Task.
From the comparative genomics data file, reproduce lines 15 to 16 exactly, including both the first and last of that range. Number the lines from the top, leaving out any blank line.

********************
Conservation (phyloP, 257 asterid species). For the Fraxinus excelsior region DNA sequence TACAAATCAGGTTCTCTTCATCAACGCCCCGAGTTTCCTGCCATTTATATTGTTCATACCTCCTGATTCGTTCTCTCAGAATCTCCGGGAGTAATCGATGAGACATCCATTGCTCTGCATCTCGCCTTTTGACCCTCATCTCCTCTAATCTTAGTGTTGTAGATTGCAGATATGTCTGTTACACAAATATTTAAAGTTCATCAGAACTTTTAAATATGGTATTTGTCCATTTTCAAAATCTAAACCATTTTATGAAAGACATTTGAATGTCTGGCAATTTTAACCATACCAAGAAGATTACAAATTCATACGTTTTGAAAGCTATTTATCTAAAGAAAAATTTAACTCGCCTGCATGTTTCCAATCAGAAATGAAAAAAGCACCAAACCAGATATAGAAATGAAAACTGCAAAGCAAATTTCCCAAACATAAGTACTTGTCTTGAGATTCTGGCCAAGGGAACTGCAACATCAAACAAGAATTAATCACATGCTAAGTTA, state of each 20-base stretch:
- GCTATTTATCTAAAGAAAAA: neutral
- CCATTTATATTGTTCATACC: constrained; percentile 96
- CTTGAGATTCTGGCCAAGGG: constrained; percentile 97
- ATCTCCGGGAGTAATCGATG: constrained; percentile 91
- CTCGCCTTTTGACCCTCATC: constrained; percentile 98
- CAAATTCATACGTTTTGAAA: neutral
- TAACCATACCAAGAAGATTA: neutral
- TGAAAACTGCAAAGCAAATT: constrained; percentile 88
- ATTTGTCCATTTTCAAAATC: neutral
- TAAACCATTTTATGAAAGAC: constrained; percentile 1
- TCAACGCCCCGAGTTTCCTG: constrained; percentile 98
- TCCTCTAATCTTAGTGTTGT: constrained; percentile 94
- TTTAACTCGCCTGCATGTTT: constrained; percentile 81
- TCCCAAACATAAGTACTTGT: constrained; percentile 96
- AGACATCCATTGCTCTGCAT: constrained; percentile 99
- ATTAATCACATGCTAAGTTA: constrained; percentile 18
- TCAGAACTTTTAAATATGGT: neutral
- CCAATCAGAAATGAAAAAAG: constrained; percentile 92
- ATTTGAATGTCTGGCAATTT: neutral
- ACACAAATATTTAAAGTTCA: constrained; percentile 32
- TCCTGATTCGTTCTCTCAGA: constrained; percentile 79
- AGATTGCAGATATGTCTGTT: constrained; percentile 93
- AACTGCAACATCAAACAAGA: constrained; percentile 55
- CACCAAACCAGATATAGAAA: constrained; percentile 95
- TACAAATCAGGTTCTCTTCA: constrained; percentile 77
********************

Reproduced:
- TCCCAAACATAAGTACTTGT: constrained; percentile 96
- AGACATCCATTGCTCTGCAT: constrained; percentile 99